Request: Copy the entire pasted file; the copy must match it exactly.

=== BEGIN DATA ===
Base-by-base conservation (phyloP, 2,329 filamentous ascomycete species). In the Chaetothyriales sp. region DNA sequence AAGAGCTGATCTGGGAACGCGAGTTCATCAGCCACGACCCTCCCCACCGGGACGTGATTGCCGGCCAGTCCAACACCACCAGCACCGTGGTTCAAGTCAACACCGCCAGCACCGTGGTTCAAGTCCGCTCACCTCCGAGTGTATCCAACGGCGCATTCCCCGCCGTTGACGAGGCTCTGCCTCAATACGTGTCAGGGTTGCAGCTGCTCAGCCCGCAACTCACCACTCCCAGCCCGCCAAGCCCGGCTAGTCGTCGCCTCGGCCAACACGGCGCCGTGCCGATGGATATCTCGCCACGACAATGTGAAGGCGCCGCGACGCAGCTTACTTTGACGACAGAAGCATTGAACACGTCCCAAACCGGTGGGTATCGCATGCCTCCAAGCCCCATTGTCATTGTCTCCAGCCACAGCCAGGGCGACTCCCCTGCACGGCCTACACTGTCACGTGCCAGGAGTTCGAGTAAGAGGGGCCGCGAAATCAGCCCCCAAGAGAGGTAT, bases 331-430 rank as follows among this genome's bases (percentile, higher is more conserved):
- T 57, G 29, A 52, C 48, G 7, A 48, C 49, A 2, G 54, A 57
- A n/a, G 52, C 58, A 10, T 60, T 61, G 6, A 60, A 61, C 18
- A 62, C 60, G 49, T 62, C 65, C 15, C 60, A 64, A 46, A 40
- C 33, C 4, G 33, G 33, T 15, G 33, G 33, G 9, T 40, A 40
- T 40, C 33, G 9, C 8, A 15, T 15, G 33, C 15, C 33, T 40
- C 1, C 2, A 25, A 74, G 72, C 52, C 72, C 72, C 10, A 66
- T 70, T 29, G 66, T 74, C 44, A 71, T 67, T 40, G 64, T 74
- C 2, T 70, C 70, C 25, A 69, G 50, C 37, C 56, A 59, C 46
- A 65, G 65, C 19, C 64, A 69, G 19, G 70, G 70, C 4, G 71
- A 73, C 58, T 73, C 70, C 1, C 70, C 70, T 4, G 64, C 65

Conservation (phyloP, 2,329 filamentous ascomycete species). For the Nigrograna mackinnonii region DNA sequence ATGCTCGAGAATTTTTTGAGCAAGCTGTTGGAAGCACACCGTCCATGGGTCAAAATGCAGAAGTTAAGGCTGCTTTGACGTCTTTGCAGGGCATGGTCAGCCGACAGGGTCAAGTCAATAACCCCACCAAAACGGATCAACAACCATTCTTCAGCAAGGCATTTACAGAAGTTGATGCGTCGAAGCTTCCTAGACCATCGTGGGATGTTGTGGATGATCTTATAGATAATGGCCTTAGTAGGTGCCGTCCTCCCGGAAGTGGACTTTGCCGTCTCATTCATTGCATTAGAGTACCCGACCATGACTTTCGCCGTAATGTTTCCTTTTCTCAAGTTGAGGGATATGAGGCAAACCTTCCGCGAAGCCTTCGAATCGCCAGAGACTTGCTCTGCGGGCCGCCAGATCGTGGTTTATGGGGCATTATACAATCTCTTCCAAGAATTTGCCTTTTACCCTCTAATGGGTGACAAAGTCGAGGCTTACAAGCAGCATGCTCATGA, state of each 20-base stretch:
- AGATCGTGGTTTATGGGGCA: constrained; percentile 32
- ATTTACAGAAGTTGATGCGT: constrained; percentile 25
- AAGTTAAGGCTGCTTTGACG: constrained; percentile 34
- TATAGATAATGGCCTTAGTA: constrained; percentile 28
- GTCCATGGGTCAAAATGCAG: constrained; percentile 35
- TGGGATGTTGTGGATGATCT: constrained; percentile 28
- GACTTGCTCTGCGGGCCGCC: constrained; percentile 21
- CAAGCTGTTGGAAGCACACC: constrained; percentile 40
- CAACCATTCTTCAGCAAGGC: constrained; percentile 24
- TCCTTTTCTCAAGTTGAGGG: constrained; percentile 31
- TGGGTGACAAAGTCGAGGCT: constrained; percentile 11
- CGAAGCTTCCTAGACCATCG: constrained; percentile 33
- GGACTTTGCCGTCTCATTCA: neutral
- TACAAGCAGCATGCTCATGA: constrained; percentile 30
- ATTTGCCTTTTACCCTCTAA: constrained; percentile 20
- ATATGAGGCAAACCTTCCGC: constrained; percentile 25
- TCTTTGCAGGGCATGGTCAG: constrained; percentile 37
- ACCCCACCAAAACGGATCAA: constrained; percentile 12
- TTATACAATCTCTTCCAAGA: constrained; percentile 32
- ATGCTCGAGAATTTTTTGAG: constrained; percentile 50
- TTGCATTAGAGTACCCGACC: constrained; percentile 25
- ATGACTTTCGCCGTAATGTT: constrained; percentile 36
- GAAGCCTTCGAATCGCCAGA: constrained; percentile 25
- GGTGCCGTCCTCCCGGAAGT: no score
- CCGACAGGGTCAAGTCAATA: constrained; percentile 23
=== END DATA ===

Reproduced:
Base-by-base conservation (phyloP, 2,329 filamentous ascomycete species). In the Chaetothyriales sp. region DNA sequence AAGAGCTGATCTGGGAACGCGAGTTCATCAGCCACGACCCTCCCCACCGGGACGTGATTGCCGGCCAGTCCAACACCACCAGCACCGTGGTTCAAGTCAACACCGCCAGCACCGTGGTTCAAGTCCGCTCACCTCCGAGTGTATCCAACGGCGCATTCCCCGCCGTTGACGAGGCTCTGCCTCAATACGTGTCAGGGTTGCAGCTGCTCAGCCCGCAACTCACCACTCCCAGCCCGCCAAGCCCGGCTAGTCGTCGCCTCGGCCAACACGGCGCCGTGCCGATGGATATCTCGCCACGACAATGTGAAGGCGCCGCGACGCAGCTTACTTTGACGACAGAAGCATTGAACACGTCCCAAACCGGTGGGTATCGCATGCCTCCAAGCCCCATTGTCATTGTCTCCAGCCACAGCCAGGGCGACTCCCCTGCACGGCCTACACTGTCACGTGCCAGGAGTTCGAGTAAGAGGGGCCGCGAAATCAGCCCCCAAGAGAGGTAT, bases 331-430 rank as follows among this genome's bases (percentile, higher is more conserved):
- T 57, G 29, A 52, C 48, G 7, A 48, C 49, A 2, G 54, A 57
- A n/a, G 52, C 58, A 10, T 60, T 61, G 6, A 60, A 61, C 18
- A 62, C 60, G 49, T 62, C 65, C 15, C 60, A 64, A 46, A 40
- C 33, C 4, G 33, G 33, T 15, G 33, G 33, G 9, T 40, A 40
- T 40, C 33, G 9, C 8, A 15, T 15, G 33, C 15, C 33, T 40
- C 1, C 2, A 25, A 74, G 72, C 52, C 72, C 72, C 10, A 66
- T 70, T 29, G 66, T 74, C 44, A 71, T 67, T 40, G 64, T 74
- C 2, T 70, C 70, C 25, A 69, G 50, C 37, C 56, A 59, C 46
- A 65, G 65, C 19, C 64, A 69, G 19, G 70, G 70, C 4, G 71
- A 73, C 58, T 73, C 70, C 1, C 70, C 70, T 4, G 64, C 65

Conservation (phyloP, 2,329 filamentous ascomycete species). For the Nigrograna mackinnonii region DNA sequence ATGCTCGAGAATTTTTTGAGCAAGCTGTTGGAAGCACACCGTCCATGGGTCAAAATGCAGAAGTTAAGGCTGCTTTGACGTCTTTGCAGGGCATGGTCAGCCGACAGGGTCAAGTCAATAACCCCACCAAAACGGATCAACAACCATTCTTCAGCAAGGCATTTACAGAAGTTGATGCGTCGAAGCTTCCTAGACCATCGTGGGATGTTGTGGATGATCTTATAGATAATGGCCTTAGTAGGTGCCGTCCTCCCGGAAGTGGACTTTGCCGTCTCATTCATTGCATTAGAGTACCCGACCATGACTTTCGCCGTAATGTTTCCTTTTCTCAAGTTGAGGGATATGAGGCAAACCTTCCGCGAAGCCTTCGAATCGCCAGAGACTTGCTCTGCGGGCCGCCAGATCGTGGTTTATGGGGCATTATACAATCTCTTCCAAGAATTTGCCTTTTACCCTCTAATGGGTGACAAAGTCGAGGCTTACAAGCAGCATGCTCATGA, state of each 20-base stretch:
- AGATCGTGGTTTATGGGGCA: constrained; percentile 32
- ATTTACAGAAGTTGATGCGT: constrained; percentile 25
- AAGTTAAGGCTGCTTTGACG: constrained; percentile 34
- TATAGATAATGGCCTTAGTA: constrained; percentile 28
- GTCCATGGGTCAAAATGCAG: constrained; percentile 35
- TGGGATGTTGTGGATGATCT: constrained; percentile 28
- GACTTGCTCTGCGGGCCGCC: constrained; percentile 21
- CAAGCTGTTGGAAGCACACC: constrained; percentile 40
- CAACCATTCTTCAGCAAGGC: constrained; percentile 24
- TCCTTTTCTCAAGTTGAGGG: constrained; percentile 31
- TGGGTGACAAAGTCGAGGCT: constrained; percentile 11
- CGAAGCTTCCTAGACCATCG: constrained; percentile 33
- GGACTTTGCCGTCTCATTCA: neutral
- TACAAGCAGCATGCTCATGA: constrained; percentile 30
- ATTTGCCTTTTACCCTCTAA: constrained; percentile 20
- ATATGAGGCAAACCTTCCGC: constrained; percentile 25
- TCTTTGCAGGGCATGGTCAG: constrained; percentile 37
- ACCCCACCAAAACGGATCAA: constrained; percentile 12
- TTATACAATCTCTTCCAAGA: constrained; percentile 32
- ATGCTCGAGAATTTTTTGAG: constrained; percentile 50
- TTGCATTAGAGTACCCGACC: constrained; percentile 25
- ATGACTTTCGCCGTAATGTT: constrained; percentile 36
- GAAGCCTTCGAATCGCCAGA: constrained; percentile 25
- GGTGCCGTCCTCCCGGAAGT: no score
- CCGACAGGGTCAAGTCAATA: constrained; percentile 23